For our fixture against Stevenage earlier this season, Red Review took a look at goalkeepers. On International Goalkeeper Day, we decided to take a look back:
In Red Review so far this season, we’ve discussed counter-attacking, formations, the art of the strike partnership and the engine room, all different and unique parts of the game. However, there is one position, one element of the game that is far removed from the rest. Goalkeepers.
Glovemen, Goal-tenders. Shot-stoppers. Sweeper Keepers. They all form the mystical body labelled the Goalkeeper’s Union.
Fabled but undoubtedly real, this group have been brought together by the unique-ness of their profession – it doesn’t officially exist but it appears that, through empathy the bond between glovemen is formed.
Paul Robinson, ex-England goalkeeper – described the position as ‘unforgiving’. ‘One mistake and you’re the villain, one miraculous save and you’re the hero.’
It’s hard to argue with that verdict. In no other position can one mistake define you – as a general rule. Think of Robert Green, you think of England v USA, 2010 in South Africa at the World Cup. You don’t tend to think of the incredible form he had shown for West Ham the season before.
With Robinson, another England international, you think of the ball that bobbled over his foot in Croatia as Steve McClaren’s European Champioship Qualifying campaign began to unravel (well, Swindon Town fans may think of the League Cup tie in which he scored a last-minute equaliser for Leeds. However, that is a freak anomaly).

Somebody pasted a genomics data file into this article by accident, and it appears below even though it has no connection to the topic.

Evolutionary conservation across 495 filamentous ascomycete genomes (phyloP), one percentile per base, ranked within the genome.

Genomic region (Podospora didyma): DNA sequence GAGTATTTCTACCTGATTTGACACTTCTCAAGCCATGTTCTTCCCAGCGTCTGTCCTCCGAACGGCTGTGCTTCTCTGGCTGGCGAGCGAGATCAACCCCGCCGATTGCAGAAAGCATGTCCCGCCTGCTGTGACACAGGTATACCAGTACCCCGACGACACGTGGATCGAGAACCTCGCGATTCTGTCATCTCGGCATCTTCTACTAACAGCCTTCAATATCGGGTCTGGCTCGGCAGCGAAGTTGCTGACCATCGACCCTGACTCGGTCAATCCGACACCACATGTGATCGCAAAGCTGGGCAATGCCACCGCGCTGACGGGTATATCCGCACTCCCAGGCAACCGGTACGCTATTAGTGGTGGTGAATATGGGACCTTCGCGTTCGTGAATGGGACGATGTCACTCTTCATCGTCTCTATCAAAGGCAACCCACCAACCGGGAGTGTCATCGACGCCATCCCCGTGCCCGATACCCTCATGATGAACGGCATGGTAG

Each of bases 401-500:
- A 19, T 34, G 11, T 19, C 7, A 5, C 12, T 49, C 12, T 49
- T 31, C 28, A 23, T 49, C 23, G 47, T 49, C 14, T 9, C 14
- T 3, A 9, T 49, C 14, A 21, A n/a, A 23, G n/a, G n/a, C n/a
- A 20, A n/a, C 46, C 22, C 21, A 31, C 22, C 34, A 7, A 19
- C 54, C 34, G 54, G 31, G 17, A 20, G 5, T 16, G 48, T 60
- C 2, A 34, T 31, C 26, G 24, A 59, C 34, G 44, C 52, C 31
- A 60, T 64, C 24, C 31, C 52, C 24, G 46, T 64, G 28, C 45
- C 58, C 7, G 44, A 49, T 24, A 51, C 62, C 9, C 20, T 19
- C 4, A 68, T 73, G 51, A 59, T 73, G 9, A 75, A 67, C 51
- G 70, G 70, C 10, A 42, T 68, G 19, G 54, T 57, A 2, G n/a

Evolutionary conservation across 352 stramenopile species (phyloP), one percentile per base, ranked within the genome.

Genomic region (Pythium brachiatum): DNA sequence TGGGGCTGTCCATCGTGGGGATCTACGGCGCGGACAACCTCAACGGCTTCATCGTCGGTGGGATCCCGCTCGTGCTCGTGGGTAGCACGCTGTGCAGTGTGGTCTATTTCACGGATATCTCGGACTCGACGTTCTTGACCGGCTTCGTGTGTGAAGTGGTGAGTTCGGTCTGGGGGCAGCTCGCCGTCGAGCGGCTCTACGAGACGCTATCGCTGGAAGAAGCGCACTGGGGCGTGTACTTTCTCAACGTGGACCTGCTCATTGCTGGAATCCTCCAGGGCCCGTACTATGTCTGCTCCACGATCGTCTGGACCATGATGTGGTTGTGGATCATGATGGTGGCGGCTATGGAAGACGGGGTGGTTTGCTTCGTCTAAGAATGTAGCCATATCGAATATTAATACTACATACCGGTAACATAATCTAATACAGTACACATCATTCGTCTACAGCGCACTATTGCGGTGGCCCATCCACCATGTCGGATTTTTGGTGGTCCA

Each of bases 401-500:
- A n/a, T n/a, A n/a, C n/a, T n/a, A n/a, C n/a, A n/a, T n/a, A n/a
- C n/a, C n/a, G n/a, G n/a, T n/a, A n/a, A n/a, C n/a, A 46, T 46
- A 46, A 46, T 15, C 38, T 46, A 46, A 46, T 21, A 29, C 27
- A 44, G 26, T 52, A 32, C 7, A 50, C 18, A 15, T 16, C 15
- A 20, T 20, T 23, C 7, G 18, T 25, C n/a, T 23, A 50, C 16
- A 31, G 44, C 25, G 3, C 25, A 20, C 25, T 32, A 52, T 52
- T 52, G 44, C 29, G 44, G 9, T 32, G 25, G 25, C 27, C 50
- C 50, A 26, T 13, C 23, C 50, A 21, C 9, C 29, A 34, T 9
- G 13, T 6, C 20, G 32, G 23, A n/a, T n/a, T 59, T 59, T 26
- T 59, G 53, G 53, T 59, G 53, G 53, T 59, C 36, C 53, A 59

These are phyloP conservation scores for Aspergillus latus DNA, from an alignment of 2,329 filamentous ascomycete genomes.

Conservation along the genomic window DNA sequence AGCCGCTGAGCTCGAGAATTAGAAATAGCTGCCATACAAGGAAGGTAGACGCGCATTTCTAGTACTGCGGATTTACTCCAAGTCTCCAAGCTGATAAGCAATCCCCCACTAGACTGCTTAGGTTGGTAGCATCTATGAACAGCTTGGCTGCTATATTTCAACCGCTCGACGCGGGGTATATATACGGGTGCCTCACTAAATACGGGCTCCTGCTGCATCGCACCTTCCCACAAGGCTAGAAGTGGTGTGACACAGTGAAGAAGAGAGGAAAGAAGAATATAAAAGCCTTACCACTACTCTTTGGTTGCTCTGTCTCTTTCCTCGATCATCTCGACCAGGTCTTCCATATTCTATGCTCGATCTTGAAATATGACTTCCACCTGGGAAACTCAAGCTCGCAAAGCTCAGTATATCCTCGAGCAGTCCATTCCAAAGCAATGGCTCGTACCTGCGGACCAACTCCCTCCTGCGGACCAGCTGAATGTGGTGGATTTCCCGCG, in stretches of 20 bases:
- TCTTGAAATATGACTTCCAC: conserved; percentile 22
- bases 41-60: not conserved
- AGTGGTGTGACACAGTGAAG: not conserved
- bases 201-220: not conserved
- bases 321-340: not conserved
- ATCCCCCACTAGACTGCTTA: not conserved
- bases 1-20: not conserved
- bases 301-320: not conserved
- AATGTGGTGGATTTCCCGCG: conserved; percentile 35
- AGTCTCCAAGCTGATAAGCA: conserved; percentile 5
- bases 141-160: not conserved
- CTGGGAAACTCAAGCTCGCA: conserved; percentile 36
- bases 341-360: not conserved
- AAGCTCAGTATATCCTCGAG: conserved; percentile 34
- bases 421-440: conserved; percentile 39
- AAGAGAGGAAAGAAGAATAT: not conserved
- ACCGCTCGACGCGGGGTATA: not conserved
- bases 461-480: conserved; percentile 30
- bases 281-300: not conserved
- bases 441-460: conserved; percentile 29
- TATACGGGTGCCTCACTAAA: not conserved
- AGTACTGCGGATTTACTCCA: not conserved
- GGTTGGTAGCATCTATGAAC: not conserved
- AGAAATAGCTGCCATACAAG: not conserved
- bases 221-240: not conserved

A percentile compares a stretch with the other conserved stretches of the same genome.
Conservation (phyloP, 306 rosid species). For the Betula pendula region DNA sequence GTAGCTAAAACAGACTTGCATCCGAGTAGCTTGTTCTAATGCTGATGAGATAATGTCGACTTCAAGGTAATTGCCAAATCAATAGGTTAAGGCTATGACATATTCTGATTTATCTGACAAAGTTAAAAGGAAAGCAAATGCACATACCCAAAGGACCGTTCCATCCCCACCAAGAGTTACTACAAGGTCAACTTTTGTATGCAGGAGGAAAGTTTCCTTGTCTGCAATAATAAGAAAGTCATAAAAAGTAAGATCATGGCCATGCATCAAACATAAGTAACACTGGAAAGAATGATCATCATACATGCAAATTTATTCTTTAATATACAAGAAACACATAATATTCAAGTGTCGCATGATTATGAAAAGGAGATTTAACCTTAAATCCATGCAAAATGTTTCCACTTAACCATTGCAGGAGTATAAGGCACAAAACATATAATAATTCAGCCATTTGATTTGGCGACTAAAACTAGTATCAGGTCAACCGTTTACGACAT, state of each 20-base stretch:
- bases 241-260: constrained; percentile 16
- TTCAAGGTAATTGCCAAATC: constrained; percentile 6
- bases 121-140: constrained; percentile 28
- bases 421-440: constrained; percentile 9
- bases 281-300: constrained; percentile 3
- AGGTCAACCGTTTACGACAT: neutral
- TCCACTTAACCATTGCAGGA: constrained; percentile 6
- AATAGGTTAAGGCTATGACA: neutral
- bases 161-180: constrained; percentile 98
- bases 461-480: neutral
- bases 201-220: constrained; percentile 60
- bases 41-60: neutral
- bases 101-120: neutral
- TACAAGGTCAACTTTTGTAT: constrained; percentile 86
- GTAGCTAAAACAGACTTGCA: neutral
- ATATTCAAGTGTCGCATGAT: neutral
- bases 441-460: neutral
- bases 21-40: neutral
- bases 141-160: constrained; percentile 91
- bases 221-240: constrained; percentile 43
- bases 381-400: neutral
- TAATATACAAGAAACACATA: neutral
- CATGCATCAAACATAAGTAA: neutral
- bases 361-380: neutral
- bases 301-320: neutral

The general point is that for all your good achievements in between the sticks, you are often only a couple of mistakes away from being beaten with one.
Goalkeepers are exposed – more so than any other position on the pitch. Their mistakes, as the cliché goes, almost exclusively end up with a goal. It is that lonely role in the team that makes the ‘trade union’ that bit closer and makes their psyche more important than anywhere else on the pitch.
Town’s newest recruit between the sticks is Steven Benda – hailing from Germany, he says that the bond between goalkeepers is a worldwide thing:
“The Goalkeeper’s Union is a thing, definitely here, but we have it in Germany too. Goalkeeper’s get along with each other. As a keeper, you see goalkeeping differently to other people. Most outfield players don’t know how it is as a goalkeeper, so there’s going to be different opinions.”
Seeing the game differently, a different set of skills, the psychology of the GK is all very distinct.
Steve Mildenhall, goalkeeper coach at the club, places a huge emphasis on the position-specific mentality of the goalkeeper – in his training sessions and around the County Ground corridors.